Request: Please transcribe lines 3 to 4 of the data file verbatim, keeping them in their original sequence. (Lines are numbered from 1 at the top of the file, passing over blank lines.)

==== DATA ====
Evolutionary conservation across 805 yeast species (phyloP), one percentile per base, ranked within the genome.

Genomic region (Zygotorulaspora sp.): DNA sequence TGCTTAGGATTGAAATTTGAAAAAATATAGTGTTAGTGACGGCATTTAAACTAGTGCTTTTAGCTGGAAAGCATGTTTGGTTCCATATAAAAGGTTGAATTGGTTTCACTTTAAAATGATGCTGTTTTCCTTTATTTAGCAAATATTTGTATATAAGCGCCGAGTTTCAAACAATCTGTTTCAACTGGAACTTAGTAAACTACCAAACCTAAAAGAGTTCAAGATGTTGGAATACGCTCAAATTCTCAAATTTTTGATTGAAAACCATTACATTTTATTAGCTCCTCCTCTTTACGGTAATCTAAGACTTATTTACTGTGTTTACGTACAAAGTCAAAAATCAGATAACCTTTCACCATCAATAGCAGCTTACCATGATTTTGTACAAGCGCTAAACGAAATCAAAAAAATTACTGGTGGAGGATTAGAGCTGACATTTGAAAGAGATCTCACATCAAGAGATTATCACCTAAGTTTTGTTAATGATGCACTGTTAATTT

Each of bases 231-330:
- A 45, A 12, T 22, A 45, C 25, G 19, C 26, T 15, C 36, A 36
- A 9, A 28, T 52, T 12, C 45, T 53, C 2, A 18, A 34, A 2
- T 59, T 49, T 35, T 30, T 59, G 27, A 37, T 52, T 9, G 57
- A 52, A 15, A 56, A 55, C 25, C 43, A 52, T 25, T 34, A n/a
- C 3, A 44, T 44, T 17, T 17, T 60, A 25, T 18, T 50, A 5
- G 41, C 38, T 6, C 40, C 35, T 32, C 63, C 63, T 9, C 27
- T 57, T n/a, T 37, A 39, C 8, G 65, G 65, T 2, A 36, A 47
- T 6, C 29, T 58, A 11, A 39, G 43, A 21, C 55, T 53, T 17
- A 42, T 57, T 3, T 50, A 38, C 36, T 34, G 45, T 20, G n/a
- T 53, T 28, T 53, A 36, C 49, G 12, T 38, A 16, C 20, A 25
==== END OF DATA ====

Each of bases 231-330:
- A 45, A 12, T 22, A 45, C 25, G 19, C 26, T 15, C 36, A 36